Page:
It’s about time GMC launched a new Terrain. The original hung around for nine model years and looked every bit its age by the time it was put out to pasture. As the slightly more luxurious cousin of the Chevrolet Equinox, the Terrain gets beefier exterior looks, exclusive cabin touches and unique technology features to set itself apart.
Step up to the range-topping Denali model and the differences between its Chevy counterpart are even more apparent, mostly in the way of extra chrome and more standard niceties. The problem, however, is that if you get too carried away checking option boxes, the Denali’s price tag can creep up to uncomfortable heights. In the case of my test car, that means an as-tested price of $44,370 for what’s essentially a nice-ish compact crossover.
Heavy on storage
Storage is certainly not a weak point in the Terrain’s game with nooks and crannies to stash stuff everywhere. There’s a massive center armrest compartment, door pockets and a slot on the passenger’s side of the dash sized perfectly to accommodate a phone. At the front of the center console sits a sizeable area to hold more belongings, opened up thanks to a new push-button transmission shifter at the bottom of the center stack. While the additional console space is nice, the shifter isn’t very intuitive, requiring a combination of pulling and pushing to select gears.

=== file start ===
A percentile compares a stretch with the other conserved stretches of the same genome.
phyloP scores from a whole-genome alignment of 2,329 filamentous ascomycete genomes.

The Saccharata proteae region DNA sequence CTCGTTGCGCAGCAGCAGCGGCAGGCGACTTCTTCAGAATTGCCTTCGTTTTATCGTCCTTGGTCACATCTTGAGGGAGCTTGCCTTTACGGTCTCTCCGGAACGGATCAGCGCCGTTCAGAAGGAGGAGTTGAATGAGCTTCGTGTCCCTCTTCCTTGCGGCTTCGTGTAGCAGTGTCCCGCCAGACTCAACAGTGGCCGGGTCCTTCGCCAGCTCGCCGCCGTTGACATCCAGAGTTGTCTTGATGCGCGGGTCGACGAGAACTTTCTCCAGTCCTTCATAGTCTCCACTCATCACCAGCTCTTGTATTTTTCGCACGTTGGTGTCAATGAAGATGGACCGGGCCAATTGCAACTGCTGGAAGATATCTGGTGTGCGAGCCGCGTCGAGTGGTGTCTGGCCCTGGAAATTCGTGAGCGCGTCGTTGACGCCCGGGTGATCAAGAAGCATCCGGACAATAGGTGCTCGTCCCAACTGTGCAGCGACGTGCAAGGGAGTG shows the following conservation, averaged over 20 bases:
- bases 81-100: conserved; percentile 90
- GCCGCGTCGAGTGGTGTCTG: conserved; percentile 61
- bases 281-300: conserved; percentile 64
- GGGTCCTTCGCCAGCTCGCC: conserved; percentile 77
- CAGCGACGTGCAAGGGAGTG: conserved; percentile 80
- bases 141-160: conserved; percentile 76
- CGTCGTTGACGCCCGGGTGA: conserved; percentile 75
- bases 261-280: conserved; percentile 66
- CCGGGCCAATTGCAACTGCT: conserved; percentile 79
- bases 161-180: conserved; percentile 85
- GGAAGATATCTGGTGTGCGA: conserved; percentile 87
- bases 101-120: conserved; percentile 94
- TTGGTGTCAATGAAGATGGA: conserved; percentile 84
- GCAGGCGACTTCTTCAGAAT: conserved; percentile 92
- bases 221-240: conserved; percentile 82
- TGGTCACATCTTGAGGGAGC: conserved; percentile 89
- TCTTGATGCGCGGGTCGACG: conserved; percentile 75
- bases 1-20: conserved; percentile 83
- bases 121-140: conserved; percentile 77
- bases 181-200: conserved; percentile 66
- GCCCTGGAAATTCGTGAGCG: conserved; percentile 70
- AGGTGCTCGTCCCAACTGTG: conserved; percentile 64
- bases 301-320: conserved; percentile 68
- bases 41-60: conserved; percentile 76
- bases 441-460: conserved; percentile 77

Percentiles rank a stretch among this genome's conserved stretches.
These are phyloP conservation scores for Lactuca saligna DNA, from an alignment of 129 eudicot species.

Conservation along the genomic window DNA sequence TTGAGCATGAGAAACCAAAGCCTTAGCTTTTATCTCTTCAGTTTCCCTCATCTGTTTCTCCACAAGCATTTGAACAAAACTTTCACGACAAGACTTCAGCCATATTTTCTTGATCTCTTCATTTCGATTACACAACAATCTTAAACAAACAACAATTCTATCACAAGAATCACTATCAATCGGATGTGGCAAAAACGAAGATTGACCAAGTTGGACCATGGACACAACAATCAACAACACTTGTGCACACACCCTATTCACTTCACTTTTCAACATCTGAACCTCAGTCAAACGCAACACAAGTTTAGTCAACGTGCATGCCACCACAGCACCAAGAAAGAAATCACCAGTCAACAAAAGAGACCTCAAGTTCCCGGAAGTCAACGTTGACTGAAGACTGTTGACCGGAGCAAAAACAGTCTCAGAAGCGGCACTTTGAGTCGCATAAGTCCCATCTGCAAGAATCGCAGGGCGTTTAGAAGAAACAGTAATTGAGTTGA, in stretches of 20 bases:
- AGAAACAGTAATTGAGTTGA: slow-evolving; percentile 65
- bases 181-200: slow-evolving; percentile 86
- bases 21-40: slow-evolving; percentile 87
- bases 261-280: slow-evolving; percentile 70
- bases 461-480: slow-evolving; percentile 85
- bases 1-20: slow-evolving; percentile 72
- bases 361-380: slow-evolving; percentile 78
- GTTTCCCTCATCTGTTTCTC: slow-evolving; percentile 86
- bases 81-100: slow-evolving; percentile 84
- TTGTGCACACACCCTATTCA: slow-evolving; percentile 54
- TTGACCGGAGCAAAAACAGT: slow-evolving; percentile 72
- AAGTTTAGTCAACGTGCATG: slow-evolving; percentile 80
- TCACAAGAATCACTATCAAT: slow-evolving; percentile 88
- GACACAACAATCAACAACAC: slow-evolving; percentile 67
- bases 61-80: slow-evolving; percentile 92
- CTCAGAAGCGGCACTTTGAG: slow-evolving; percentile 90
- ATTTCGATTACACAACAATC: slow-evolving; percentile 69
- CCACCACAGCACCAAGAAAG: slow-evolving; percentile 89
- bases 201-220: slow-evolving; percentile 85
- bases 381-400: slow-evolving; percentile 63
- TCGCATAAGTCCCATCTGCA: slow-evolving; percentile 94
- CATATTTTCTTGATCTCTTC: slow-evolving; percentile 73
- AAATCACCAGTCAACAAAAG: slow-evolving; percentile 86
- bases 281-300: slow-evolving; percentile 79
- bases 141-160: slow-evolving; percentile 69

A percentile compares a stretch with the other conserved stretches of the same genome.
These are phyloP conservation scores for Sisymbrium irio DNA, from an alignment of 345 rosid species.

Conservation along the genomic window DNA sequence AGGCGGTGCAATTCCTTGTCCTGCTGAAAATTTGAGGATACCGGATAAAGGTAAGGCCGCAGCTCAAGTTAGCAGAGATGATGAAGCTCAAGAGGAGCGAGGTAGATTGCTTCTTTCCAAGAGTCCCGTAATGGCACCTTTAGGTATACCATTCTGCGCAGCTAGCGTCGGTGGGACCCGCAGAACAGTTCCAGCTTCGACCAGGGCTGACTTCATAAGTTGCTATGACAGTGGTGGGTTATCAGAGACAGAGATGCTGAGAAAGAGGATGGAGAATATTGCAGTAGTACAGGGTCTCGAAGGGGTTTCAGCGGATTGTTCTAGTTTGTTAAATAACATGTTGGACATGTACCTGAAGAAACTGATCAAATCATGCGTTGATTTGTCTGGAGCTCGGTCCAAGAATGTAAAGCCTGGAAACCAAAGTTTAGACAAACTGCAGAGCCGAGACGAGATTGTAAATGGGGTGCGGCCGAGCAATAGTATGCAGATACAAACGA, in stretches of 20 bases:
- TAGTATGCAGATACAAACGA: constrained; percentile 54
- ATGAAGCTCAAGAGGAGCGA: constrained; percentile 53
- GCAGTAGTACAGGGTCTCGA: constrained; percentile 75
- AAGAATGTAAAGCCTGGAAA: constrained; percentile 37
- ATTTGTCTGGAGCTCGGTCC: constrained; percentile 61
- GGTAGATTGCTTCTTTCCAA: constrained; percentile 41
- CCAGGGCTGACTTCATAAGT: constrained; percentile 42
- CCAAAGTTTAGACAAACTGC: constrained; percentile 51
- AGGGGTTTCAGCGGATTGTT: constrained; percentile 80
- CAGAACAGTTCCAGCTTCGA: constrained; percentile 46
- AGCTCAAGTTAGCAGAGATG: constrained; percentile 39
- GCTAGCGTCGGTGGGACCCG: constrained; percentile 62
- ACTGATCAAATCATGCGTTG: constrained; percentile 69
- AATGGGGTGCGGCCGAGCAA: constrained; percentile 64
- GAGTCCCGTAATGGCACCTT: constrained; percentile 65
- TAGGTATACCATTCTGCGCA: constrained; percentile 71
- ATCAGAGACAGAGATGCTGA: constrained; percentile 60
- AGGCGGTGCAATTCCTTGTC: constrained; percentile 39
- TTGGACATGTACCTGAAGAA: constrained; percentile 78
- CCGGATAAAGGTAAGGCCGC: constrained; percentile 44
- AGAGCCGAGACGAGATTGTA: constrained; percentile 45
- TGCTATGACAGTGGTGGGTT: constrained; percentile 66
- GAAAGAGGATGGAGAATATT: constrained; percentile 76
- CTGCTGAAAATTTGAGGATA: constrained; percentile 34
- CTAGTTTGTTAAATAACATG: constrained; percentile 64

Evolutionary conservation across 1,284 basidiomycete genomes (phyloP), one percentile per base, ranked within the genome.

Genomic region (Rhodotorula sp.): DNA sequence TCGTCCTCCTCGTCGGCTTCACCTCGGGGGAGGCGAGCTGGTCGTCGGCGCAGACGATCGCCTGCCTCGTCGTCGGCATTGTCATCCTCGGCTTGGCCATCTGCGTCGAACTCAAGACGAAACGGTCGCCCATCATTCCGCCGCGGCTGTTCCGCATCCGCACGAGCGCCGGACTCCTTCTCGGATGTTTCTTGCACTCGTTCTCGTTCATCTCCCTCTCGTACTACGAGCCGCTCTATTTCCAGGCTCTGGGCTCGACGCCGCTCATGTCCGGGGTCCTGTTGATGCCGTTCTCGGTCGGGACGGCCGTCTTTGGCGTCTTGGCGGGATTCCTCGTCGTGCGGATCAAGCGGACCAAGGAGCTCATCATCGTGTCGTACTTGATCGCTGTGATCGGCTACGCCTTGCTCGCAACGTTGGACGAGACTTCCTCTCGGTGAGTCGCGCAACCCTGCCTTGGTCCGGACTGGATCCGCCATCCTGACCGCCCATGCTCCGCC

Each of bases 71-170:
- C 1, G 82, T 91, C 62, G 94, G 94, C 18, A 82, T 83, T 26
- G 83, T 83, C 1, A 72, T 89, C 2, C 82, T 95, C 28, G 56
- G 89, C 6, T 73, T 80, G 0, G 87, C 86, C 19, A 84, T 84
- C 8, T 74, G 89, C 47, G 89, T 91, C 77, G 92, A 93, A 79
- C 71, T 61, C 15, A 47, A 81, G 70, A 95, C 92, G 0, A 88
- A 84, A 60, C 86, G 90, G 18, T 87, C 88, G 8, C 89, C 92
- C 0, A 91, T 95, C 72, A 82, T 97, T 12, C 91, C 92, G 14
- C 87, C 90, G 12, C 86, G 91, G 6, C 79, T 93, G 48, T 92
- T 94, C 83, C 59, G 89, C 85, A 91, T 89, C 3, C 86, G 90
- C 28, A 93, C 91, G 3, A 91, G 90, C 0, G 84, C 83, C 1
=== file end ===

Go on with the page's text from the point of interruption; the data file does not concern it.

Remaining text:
Rich in tech
As the range-topping model, the Denali comes packed with a substantial technology. Taking care of infotainment is GMC’s IntelliLink system with an 8-inch touchscreen offering navigation, an OnStar 4G LTE Wi-Fi hotspot and Bluetooth.
It’s snappy and visually impressive with clean menu screens and handy hard buttons to easily get to desired screens.
Navigation route calculations happen in short order, the seven-speaker Bose audio equipment sounds crisp and the Wi-Fi hotspot provides a quick data connection.
Speaking of phones, IntelliLink also offers Apple CarPlay and Android Auto capabilities for the people who prefer hand infotainment management over to their smart devices. And to keep phones juiced up, the Denali can be equipped with a wireless charger.
A capable performer
Elsewhere in the Terrain range, buyers can choose from a 1.5-liter turbo-four or a 1.6-liter diesel engine. But in the Denali, a 2.0-liter turbocharged four-cylinder offers 252 horsepower and 260 pound-feet of torque, easily scooting the all-wheel-drive Terrain off the line and up to speed to pass slower traffic on the expressway.
Midrange thrust is punchy with peak torque on tap between 2,500 and 4,500 rpm. The nine-speed automatic transmission happily goes about its business in most circumstances, but does hunt for the right gear at times when downshifting.
The drivetrain combo is estimated to return 21 mpg in the city and 26 mpg on the highway. During my week of mostly city driving — not to mention liberal use of the remote start feature during my wintry Michigan week — I observed 22.4 mpg, supporting the EPA’s figures.